High Oleic Soybean

Seed Yield and Quality of Transgenic High Oleic and Conventional Soybean as Influenced by Foliar Manganese Application

Douglas Alt, Sin Joe Ng, John Grusenmeyer, and Laura E. Lindsey

Soybean growers are interested in specialty crop soybeans with modified oil profiles providing price premiums to help offset low soybean grain prices. High oleic soybeans have been modified to produce high levels of oleic fatty acid, improving frying quality and shelf stability while reducing trans fat (Warner and Gupta, 2005).

Plenish® high oleic soybeans (DuPont® Pioneer®, Johnston, IA) are specialty soybean cultivars that have been genetically modified to limit the amount of linolenic acid and increase the amount of oleic acid in the soybean grain (DuPont® Pioneer®, 2017; Syed, 2015). The effect of manganese (Mn) foliar fertilizer on the oil profile of Plenish® soybean has not previously been examined. The objective of this study was to evaluate the effect of foliar Mn fertilizer on seed yield, protein and oil concentration, and oil profile of transgenic high oleic soybean (Plenish®) and soybean with a normal oil profile (referred here as “conventional”).


  • In 2014, the Mn-SO4 application increased soybean grain yield by 2.1 bu/acre at the Wood County location where soybean plants were deficient in Mn. At the other three site-years, soybean grain yield was not affected by Mn application.
  • Manganese application did not influence the oil protein content of the soybean grain or alter the oil profile.
  • The high oleic cultivars and cultivars with normal oil profile yielded the same at the Wood County location both years.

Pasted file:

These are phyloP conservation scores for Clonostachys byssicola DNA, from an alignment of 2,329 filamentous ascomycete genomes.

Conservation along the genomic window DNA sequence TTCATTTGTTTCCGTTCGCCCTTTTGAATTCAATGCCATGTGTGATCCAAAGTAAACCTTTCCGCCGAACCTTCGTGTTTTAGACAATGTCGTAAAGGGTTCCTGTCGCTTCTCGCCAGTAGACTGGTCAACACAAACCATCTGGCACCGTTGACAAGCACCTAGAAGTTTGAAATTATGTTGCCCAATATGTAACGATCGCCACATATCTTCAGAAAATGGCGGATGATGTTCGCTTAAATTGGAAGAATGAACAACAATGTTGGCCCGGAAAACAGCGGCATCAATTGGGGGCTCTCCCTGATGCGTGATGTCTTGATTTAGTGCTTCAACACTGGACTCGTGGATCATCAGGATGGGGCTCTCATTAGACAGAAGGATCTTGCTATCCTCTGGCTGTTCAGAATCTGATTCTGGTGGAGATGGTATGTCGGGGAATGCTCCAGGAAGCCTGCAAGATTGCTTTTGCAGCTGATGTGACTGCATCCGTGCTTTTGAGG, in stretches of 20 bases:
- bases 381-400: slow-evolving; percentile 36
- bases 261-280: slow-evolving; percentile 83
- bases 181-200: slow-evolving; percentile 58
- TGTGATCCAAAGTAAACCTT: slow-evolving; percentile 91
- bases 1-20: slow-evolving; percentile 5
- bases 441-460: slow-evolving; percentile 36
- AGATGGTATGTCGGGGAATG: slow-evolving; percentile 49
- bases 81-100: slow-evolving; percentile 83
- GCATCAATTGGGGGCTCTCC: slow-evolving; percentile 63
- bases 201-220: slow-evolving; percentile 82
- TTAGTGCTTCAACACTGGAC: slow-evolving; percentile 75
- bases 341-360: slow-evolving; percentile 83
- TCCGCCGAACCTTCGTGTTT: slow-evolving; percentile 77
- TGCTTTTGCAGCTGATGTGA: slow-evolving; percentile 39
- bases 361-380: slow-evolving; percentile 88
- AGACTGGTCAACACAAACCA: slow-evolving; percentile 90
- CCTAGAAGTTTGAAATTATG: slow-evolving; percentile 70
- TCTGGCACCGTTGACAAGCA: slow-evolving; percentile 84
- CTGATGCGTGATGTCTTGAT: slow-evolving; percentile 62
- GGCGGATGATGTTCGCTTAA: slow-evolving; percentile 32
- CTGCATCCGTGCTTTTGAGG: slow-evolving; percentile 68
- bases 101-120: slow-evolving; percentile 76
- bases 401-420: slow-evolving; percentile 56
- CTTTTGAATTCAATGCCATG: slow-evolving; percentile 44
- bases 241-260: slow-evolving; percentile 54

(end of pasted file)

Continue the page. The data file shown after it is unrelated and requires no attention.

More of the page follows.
• In 2014 and 2015 at the Clark County location, the high oleic cultivars yielded 6.1 and 4.0 bu/acre less than cultivars with a normal oil profile, respectively.
  • Growers considering planting Plenish® soybean cultivars do not need to alter their Mn foliar fertilizer management.

Methods. The trial was established in 2014 and 2015 at the Ohio State University Northwest Agricultural Research Station in Wood County and the Western Agricultural Research Station in Clark County. 

Treatments included cultivar and manganese foliar fertilizer:

Soybean cultivar (Note: Cultivar names ending in “PR” were Plenish®.):

  • 2014- Pioneer P29T68PR, P31T11R, P33T34PR, P33T72R, P34T90PR, and P35T33PR
  • 2015- Pioneer P29T40PR, P31T11R, P31T96PR, P32T49PR, P33T34PR, P33T72R, P34T90PR, and P35T66PR

Manganese foliar fertilizer (applied at label rate):

  • Mn-EDTA (Feast® Micro Master Chelated Manganese, Conklin Company, Inc.)
  • Mn-SO4 (Max-In Ultra Manganese Winfield United)
  • None (control)